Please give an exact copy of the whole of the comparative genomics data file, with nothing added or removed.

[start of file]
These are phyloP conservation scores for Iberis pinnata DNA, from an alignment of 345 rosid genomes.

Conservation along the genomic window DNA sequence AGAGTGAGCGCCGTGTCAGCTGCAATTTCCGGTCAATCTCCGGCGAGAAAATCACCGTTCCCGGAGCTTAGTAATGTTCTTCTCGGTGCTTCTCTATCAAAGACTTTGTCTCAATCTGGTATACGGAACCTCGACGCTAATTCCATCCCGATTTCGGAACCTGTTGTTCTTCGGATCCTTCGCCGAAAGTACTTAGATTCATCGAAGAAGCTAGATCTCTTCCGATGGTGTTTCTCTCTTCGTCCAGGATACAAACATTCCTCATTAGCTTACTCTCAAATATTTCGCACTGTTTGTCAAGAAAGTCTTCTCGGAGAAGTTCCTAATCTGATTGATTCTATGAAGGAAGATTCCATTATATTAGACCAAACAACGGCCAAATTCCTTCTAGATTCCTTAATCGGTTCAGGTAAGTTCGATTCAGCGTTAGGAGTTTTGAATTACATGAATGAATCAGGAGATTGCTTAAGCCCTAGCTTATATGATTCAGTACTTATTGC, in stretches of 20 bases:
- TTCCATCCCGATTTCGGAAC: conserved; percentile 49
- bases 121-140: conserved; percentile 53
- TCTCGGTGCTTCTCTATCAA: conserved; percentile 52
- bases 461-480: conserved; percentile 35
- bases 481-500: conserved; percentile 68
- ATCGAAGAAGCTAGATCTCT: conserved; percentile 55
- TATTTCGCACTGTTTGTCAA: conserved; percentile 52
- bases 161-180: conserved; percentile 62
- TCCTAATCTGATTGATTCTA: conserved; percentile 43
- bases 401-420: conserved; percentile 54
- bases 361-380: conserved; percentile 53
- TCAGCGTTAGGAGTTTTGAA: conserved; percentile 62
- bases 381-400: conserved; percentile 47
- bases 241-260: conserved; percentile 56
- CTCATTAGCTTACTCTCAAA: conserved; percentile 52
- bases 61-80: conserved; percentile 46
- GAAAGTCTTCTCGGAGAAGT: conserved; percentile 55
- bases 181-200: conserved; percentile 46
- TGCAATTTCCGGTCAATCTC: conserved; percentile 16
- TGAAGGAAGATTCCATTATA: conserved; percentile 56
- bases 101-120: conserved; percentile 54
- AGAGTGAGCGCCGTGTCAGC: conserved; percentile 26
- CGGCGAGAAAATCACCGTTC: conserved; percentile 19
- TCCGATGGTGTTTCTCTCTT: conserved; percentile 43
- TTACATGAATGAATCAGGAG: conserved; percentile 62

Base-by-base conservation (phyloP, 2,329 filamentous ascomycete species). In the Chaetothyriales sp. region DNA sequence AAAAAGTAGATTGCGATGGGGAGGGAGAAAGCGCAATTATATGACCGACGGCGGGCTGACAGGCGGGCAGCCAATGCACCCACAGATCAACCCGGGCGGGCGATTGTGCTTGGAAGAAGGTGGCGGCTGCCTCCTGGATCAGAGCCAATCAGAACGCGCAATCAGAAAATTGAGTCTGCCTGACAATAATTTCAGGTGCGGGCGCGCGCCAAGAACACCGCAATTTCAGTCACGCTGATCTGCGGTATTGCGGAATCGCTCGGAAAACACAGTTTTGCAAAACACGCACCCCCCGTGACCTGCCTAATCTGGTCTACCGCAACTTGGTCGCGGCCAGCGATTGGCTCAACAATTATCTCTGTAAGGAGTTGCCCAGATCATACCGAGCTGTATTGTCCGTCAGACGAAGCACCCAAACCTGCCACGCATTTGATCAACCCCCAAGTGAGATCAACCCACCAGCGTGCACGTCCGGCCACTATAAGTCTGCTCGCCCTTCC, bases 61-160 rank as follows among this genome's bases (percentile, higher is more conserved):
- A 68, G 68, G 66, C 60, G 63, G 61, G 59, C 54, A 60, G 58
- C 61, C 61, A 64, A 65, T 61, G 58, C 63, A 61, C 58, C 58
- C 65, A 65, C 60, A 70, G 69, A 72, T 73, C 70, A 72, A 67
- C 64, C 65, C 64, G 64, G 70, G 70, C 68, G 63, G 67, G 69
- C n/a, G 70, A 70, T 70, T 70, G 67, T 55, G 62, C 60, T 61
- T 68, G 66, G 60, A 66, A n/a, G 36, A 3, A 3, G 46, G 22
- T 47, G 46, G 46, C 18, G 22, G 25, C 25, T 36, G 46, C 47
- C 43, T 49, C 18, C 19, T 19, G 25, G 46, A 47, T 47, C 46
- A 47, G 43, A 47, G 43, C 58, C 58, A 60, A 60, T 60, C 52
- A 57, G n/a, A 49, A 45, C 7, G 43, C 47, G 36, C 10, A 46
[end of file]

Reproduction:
These are phyloP conservation scores for Iberis pinnata DNA, from an alignment of 345 rosid genomes.

Conservation along the genomic window DNA sequence AGAGTGAGCGCCGTGTCAGCTGCAATTTCCGGTCAATCTCCGGCGAGAAAATCACCGTTCCCGGAGCTTAGTAATGTTCTTCTCGGTGCTTCTCTATCAAAGACTTTGTCTCAATCTGGTATACGGAACCTCGACGCTAATTCCATCCCGATTTCGGAACCTGTTGTTCTTCGGATCCTTCGCCGAAAGTACTTAGATTCATCGAAGAAGCTAGATCTCTTCCGATGGTGTTTCTCTCTTCGTCCAGGATACAAACATTCCTCATTAGCTTACTCTCAAATATTTCGCACTGTTTGTCAAGAAAGTCTTCTCGGAGAAGTTCCTAATCTGATTGATTCTATGAAGGAAGATTCCATTATATTAGACCAAACAACGGCCAAATTCCTTCTAGATTCCTTAATCGGTTCAGGTAAGTTCGATTCAGCGTTAGGAGTTTTGAATTACATGAATGAATCAGGAGATTGCTTAAGCCCTAGCTTATATGATTCAGTACTTATTGC, in stretches of 20 bases:
- TTCCATCCCGATTTCGGAAC: conserved; percentile 49
- bases 121-140: conserved; percentile 53
- TCTCGGTGCTTCTCTATCAA: conserved; percentile 52
- bases 461-480: conserved; percentile 35
- bases 481-500: conserved; percentile 68
- ATCGAAGAAGCTAGATCTCT: conserved; percentile 55
- TATTTCGCACTGTTTGTCAA: conserved; percentile 52
- bases 161-180: conserved; percentile 62
- TCCTAATCTGATTGATTCTA: conserved; percentile 43
- bases 401-420: conserved; percentile 54
- bases 361-380: conserved; percentile 53
- TCAGCGTTAGGAGTTTTGAA: conserved; percentile 62
- bases 381-400: conserved; percentile 47
- bases 241-260: conserved; percentile 56
- CTCATTAGCTTACTCTCAAA: conserved; percentile 52
- bases 61-80: conserved; percentile 46
- GAAAGTCTTCTCGGAGAAGT: conserved; percentile 55
- bases 181-200: conserved; percentile 46
- TGCAATTTCCGGTCAATCTC: conserved; percentile 16
- TGAAGGAAGATTCCATTATA: conserved; percentile 56
- bases 101-120: conserved; percentile 54
- AGAGTGAGCGCCGTGTCAGC: conserved; percentile 26
- CGGCGAGAAAATCACCGTTC: conserved; percentile 19
- TCCGATGGTGTTTCTCTCTT: conserved; percentile 43
- TTACATGAATGAATCAGGAG: conserved; percentile 62

Base-by-base conservation (phyloP, 2,329 filamentous ascomycete species). In the Chaetothyriales sp. region DNA sequence AAAAAGTAGATTGCGATGGGGAGGGAGAAAGCGCAATTATATGACCGACGGCGGGCTGACAGGCGGGCAGCCAATGCACCCACAGATCAACCCGGGCGGGCGATTGTGCTTGGAAGAAGGTGGCGGCTGCCTCCTGGATCAGAGCCAATCAGAACGCGCAATCAGAAAATTGAGTCTGCCTGACAATAATTTCAGGTGCGGGCGCGCGCCAAGAACACCGCAATTTCAGTCACGCTGATCTGCGGTATTGCGGAATCGCTCGGAAAACACAGTTTTGCAAAACACGCACCCCCCGTGACCTGCCTAATCTGGTCTACCGCAACTTGGTCGCGGCCAGCGATTGGCTCAACAATTATCTCTGTAAGGAGTTGCCCAGATCATACCGAGCTGTATTGTCCGTCAGACGAAGCACCCAAACCTGCCACGCATTTGATCAACCCCCAAGTGAGATCAACCCACCAGCGTGCACGTCCGGCCACTATAAGTCTGCTCGCCCTTCC, bases 61-160 rank as follows among this genome's bases (percentile, higher is more conserved):
- A 68, G 68, G 66, C 60, G 63, G 61, G 59, C 54, A 60, G 58
- C 61, C 61, A 64, A 65, T 61, G 58, C 63, A 61, C 58, C 58
- C 65, A 65, C 60, A 70, G 69, A 72, T 73, C 70, A 72, A 67
- C 64, C 65, C 64, G 64, G 70, G 70, C 68, G 63, G 67, G 69
- C n/a, G 70, A 70, T 70, T 70, G 67, T 55, G 62, C 60, T 61
- T 68, G 66, G 60, A 66, A n/a, G 36, A 3, A 3, G 46, G 22
- T 47, G 46, G 46, C 18, G 22, G 25, C 25, T 36, G 46, C 47
- C 43, T 49, C 18, C 19, T 19, G 25, G 46, A 47, T 47, C 46
- A 47, G 43, A 47, G 43, C 58, C 58, A 60, A 60, T 60, C 52
- A 57, G n/a, A 49, A 45, C 7, G 43, C 47, G 36, C 10, A 46